The magic is relatively standard as it seems to last until sunset, which is fine normally, but as the children discover not so good when you are in the South Pole and the sun may not set for weeks!

Martha decides she has had enough of rules and wishes for them all to be broken, they then goes to a desert island, where unfortunately cannibals can now see them all too clearly.

It is here that it becomes obvious why there was a separate book in between introducing Roger, Ann and Eliza as they in fact turn up at the desert island and help free the children – who are in fact their parents, it’s slightly complicated like adventureception, but it’s explained well in the book – Roger, Ann and Eliza, I think are on an adventure from The Time Garden, so I’ll have to see if it’s mentioned in that book when I get to it.

The continuity of these books was one reason I was interested in doing these reviews, so I could find out things I missed at the age of six. This is definitely one of them. Magic by The Lake was not one I remembered being read as child, nor did I remember the connection between the four children of this book and Roger, Ann and Eliza from Knight’s Castle or Time Garden, but now I do, it makes the other books in the series seem much more interesting, as I find out how they connect.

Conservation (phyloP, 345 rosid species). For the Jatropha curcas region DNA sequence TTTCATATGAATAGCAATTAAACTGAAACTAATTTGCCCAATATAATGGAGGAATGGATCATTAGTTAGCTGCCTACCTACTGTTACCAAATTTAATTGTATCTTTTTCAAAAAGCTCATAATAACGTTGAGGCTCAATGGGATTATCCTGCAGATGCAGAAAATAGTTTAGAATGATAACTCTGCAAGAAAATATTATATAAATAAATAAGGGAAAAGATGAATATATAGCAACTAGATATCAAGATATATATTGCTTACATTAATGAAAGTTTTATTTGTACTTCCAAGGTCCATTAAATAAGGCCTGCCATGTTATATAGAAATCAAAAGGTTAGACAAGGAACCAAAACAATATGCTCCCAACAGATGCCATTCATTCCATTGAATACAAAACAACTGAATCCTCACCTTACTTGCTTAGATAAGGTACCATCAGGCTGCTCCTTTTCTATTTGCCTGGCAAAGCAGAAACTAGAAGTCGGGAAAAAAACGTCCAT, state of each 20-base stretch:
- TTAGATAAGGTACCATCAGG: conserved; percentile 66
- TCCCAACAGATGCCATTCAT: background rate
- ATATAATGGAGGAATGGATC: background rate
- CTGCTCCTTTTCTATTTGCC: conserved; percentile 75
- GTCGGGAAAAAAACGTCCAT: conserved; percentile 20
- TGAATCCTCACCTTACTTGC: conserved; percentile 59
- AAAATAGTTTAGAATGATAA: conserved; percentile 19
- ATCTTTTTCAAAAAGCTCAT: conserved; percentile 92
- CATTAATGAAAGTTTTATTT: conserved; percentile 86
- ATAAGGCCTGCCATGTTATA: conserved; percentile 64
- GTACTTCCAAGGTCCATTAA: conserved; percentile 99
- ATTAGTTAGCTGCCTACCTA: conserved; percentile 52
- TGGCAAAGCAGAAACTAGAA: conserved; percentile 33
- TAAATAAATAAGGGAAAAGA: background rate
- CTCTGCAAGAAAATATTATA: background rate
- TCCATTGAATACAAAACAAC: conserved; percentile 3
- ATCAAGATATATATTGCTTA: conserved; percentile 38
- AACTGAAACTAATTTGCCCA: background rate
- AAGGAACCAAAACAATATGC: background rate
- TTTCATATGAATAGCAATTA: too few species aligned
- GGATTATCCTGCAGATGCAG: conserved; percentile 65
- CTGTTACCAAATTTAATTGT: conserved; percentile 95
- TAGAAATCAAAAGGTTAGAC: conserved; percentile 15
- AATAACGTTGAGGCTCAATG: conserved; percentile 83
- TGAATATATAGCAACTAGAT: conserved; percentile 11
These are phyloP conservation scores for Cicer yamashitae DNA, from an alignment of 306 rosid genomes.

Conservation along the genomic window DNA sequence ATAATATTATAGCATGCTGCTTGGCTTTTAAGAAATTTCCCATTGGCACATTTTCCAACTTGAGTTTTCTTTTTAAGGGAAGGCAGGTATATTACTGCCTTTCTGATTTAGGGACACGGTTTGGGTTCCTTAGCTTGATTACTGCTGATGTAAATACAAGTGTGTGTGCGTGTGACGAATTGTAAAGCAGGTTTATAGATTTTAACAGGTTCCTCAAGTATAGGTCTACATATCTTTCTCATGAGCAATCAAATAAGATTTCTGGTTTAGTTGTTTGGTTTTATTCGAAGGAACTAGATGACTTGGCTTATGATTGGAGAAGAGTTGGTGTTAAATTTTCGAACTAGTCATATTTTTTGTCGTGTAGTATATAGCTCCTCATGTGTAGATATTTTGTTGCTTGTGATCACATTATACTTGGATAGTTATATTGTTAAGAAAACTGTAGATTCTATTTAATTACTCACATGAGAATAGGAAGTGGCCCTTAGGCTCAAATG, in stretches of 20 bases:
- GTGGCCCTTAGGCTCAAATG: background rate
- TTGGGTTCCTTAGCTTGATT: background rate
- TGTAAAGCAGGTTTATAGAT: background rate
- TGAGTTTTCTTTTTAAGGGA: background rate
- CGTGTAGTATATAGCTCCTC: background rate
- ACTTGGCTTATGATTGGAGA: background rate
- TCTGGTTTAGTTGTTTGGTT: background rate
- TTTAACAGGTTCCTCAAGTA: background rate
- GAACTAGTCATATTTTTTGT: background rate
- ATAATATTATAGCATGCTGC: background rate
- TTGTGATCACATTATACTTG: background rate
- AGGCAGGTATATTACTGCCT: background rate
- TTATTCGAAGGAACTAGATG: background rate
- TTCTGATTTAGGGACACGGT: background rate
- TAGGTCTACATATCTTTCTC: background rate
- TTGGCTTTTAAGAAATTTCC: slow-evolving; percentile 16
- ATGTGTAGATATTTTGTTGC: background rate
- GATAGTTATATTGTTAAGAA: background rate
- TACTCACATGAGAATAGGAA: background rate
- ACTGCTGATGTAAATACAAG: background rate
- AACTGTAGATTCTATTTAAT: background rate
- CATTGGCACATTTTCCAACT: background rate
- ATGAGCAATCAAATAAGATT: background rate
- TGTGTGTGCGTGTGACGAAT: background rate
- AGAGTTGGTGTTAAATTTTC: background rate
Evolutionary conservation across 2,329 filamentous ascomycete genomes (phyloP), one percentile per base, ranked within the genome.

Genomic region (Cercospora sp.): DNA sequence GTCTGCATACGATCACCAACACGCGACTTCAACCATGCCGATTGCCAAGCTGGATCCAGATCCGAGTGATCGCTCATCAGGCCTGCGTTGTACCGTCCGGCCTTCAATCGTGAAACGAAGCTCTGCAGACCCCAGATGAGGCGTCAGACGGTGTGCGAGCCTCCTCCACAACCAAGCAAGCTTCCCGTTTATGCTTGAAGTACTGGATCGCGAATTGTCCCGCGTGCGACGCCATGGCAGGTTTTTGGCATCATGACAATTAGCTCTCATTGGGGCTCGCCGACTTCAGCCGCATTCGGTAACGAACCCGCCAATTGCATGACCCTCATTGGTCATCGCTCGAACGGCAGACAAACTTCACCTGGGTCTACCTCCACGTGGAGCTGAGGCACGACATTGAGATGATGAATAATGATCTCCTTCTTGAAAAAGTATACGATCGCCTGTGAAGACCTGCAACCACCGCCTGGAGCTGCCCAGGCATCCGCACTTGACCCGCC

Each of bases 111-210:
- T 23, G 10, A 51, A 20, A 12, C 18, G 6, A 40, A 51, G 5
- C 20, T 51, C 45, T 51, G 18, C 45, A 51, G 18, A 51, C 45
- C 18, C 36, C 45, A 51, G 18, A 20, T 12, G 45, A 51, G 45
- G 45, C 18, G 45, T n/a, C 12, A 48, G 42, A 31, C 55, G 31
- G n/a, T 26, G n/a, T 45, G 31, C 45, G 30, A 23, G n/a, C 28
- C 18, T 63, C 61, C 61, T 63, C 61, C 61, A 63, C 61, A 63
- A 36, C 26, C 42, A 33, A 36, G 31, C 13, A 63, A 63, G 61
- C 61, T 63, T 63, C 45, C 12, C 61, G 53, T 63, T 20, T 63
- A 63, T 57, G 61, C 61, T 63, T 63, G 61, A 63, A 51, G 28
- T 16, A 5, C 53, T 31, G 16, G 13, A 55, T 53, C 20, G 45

Books My Mother Gave Me: Review of Knight’s Castle (Edward Eager)

Published July 15, 2013 by ElisaChristy

DSCN0291As much as I liked the Edward Eager books as a child, if I had to pick my least favourite, this would be it. I’m still not entirely sure why I like it less than his other books, maybe it had something to do with the fact it’s a historic adventure so I felt as if I were being taught things while reading it. The book is a lot better than I remember though, it follows Martha’s children from Half Magic – Roger and Ann, who have to stay with their cousins, Jack and Eliza for the summer.